How can sports use its many platforms to tackle social issues on a sustained rather than an incident-driven basis?
I served so that we all may be free to criticize and complain and protest when this nation and its leaders fail to live up to our ideals, writes Laura...
While Boston remains haunted by its racism, Isaiah Thomas’s love speaks volumes, writes Shira Springer.
Perhaps this is a chance to know ourselves in a more measured way; to recognize how thin the line is between civilization and barbarism, even in America, writes Julie Lindahl....
Green not only broke the last disgraceful color line in the majors, writes James F. Smith, he effectively ended segregated baseball.
You don’t remember a moral cancer like slavery with memorials exalting the men who fought for it, writes Rich Barlow.
The late Red Sox owner has been gone for decades but Tom Yawkey's baneful legacy on matters of race still lingers.
The image of a snaking horde of white men carrying torches while chanting “Jews Will Not Replace Us” now symbolizes the Trump Administration, writes Susan E. Reed.
It was the week when a protest in Virginia made us forget about North Korea’s nuclear ambitions. All that and more from Tom Keane’s weekly news roundup.
Talking points have their place, writes Joanna Weiss, in those times when we need a leader -- and those times when we need to talk like human beings.
We need to stop asking who Trump is. He’s told us over and over. The very question is a dead-end and a dodge at this point. The question redounds to...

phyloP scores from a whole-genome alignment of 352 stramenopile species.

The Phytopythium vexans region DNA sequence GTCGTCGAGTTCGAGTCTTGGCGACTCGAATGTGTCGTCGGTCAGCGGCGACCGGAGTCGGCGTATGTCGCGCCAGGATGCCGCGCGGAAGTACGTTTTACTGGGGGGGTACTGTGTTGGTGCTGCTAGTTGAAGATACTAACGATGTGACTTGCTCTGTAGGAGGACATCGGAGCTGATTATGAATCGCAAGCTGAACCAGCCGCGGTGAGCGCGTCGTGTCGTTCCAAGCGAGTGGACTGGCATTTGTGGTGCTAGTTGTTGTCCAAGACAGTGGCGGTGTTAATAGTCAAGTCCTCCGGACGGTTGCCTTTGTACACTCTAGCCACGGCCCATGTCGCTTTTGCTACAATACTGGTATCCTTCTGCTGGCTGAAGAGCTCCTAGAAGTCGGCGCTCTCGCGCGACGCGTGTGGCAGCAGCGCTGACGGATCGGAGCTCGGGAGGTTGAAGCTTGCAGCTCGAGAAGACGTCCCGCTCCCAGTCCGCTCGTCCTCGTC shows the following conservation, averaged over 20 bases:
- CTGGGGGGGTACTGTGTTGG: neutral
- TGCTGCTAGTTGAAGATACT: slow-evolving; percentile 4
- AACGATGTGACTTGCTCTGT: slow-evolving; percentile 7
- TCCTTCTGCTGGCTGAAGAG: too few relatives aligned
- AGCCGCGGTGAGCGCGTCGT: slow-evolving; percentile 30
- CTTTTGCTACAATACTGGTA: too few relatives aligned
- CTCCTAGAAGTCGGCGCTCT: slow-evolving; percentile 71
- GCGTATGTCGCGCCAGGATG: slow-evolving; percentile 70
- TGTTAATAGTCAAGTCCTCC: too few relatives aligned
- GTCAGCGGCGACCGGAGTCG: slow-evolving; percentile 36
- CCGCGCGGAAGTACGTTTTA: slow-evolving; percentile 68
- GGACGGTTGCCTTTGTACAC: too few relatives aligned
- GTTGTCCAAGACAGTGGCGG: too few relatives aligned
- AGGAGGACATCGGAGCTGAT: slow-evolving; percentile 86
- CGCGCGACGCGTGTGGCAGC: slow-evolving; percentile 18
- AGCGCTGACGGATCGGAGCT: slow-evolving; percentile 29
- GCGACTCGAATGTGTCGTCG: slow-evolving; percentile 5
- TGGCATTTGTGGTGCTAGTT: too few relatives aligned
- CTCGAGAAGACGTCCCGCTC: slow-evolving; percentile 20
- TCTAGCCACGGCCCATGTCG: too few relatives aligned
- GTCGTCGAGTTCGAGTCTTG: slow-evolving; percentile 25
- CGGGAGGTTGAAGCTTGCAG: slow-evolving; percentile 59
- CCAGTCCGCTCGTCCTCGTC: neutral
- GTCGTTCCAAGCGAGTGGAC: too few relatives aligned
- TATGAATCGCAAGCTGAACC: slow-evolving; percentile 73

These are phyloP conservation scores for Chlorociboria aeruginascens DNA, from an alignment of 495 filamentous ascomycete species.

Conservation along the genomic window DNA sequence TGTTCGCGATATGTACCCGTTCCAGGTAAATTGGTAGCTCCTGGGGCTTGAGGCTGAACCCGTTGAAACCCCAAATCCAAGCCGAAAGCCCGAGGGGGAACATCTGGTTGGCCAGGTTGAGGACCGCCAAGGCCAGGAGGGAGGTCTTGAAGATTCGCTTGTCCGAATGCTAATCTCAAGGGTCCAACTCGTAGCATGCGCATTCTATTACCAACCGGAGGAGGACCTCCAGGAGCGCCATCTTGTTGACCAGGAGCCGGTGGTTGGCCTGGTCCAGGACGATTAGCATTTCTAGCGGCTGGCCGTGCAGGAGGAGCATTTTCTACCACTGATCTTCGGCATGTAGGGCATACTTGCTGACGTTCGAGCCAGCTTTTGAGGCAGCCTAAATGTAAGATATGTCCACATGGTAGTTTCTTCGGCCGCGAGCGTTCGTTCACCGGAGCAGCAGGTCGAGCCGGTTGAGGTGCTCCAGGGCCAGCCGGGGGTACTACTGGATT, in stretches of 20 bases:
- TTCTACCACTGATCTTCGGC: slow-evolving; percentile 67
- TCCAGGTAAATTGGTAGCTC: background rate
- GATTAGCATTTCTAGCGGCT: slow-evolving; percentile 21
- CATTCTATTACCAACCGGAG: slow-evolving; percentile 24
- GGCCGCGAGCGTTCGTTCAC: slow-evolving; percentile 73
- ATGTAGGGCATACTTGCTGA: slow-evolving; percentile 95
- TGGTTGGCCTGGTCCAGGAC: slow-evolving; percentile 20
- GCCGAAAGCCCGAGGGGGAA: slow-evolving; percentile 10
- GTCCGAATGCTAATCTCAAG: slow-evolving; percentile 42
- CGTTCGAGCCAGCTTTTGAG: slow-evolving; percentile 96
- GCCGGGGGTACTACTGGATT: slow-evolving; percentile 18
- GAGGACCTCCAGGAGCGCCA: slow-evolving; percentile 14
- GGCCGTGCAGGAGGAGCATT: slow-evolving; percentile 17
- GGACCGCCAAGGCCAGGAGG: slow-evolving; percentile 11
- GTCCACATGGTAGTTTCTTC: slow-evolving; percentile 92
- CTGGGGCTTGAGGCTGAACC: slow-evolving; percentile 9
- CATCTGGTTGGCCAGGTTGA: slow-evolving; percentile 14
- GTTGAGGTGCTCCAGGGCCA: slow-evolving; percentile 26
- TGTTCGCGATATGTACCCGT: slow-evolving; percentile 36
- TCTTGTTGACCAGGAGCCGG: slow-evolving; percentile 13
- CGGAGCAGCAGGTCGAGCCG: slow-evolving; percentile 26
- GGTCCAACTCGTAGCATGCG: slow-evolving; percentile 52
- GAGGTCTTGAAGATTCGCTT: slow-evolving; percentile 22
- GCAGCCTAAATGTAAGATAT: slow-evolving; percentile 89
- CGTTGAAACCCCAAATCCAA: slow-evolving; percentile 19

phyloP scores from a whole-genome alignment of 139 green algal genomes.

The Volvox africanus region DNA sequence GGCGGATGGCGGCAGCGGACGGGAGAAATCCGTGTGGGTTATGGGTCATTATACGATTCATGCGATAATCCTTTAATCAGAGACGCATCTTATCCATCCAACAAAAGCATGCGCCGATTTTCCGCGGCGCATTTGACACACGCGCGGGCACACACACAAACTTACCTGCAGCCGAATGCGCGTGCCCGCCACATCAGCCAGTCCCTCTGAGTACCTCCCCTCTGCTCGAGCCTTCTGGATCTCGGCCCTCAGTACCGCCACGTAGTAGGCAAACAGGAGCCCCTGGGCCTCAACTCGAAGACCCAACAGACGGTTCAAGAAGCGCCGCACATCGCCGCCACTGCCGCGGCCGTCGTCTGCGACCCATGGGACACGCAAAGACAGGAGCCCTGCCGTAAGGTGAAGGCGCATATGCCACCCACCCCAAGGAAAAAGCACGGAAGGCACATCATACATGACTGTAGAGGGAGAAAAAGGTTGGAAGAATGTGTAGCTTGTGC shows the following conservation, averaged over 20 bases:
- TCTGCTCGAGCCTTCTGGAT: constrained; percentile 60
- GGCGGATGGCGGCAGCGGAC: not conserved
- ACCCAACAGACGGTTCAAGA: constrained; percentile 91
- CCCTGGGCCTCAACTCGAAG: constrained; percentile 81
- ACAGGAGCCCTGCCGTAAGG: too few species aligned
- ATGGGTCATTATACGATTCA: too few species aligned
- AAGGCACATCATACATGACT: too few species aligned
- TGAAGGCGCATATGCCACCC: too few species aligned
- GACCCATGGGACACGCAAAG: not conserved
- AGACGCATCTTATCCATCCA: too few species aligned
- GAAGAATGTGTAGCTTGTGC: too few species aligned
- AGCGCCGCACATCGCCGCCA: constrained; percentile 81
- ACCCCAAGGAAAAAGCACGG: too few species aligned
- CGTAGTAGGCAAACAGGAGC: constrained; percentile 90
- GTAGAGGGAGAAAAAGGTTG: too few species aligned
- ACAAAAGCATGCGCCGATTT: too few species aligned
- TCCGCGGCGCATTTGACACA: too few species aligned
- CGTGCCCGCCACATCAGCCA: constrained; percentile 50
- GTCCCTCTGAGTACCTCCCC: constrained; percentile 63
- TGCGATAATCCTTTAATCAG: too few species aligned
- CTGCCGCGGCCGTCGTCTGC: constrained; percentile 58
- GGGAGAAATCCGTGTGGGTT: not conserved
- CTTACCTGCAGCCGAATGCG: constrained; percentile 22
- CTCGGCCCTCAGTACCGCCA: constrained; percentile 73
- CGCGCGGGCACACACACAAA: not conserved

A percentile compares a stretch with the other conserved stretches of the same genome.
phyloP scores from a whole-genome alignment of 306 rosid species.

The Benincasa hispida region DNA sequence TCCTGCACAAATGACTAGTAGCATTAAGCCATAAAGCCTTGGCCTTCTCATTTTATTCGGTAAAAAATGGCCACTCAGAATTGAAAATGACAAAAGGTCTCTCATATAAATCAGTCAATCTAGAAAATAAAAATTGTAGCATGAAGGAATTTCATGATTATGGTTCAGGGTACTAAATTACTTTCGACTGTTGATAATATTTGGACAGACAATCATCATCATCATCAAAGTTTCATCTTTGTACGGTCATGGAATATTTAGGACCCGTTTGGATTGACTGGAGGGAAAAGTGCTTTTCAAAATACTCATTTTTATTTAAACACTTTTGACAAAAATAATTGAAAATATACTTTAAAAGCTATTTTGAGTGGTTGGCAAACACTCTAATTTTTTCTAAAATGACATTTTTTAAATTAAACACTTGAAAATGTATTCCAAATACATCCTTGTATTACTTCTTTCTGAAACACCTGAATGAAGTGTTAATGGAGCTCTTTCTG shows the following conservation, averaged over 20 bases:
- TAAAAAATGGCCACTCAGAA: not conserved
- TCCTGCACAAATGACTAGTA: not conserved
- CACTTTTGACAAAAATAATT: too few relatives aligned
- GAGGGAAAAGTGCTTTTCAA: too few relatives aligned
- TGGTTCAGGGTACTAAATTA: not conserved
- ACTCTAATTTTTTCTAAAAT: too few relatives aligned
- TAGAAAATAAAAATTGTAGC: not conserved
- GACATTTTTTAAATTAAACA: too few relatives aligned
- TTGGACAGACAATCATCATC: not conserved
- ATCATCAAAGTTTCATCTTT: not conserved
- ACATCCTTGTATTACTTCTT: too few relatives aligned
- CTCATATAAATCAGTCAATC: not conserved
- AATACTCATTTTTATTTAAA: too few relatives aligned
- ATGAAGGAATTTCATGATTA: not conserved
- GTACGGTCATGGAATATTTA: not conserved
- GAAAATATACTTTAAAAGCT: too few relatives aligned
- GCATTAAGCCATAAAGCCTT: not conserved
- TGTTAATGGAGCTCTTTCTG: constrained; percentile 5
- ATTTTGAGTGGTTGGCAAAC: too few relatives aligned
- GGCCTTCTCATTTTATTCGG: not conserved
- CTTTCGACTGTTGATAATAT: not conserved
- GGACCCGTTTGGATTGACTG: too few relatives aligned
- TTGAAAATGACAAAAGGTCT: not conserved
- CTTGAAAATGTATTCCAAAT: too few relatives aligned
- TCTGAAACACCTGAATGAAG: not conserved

The violence in Charlottesville delivered the shock of a new event, writes Janna Malamud Smith, yet many ghosts lurked within it.
Rich Barlow examines when and whether it’s necessary to forgive wrongdoing.
There are things that white people have learned not to speak about publicly, writes Steven Wineman. Too often, we shield them from our own awareness.
Fifty years ago, Loving v. Virginia ushered in a modern interracial era. John Vercher reflects on the landmark case in this new age of identity politics.
Fifty years later, the racism that plagued Bill Russell is alive and well in LeBron James's America, writes Thomas J. Whalen.
If we are really experiencing a “coming-of-age crisis,” we might look to systemic inequality before wondering whatever happened to personal grit and resilience, writes Sari Edelstein.
I'm raising my sons to be proud of their blackness, writes John Vercher. But they'll benefit from their lighter skin.
HBCUs were not created by or for the American South alone, writes Zine Magubane. They were financed by Boston industrialists and worked to export Jim Crow education to Africa.
Trump’s incoming White House team of policy staff and advisors will pale to that of his predecessors, literally, writes Kevin C. Peterson. For many, it will represent a step backward...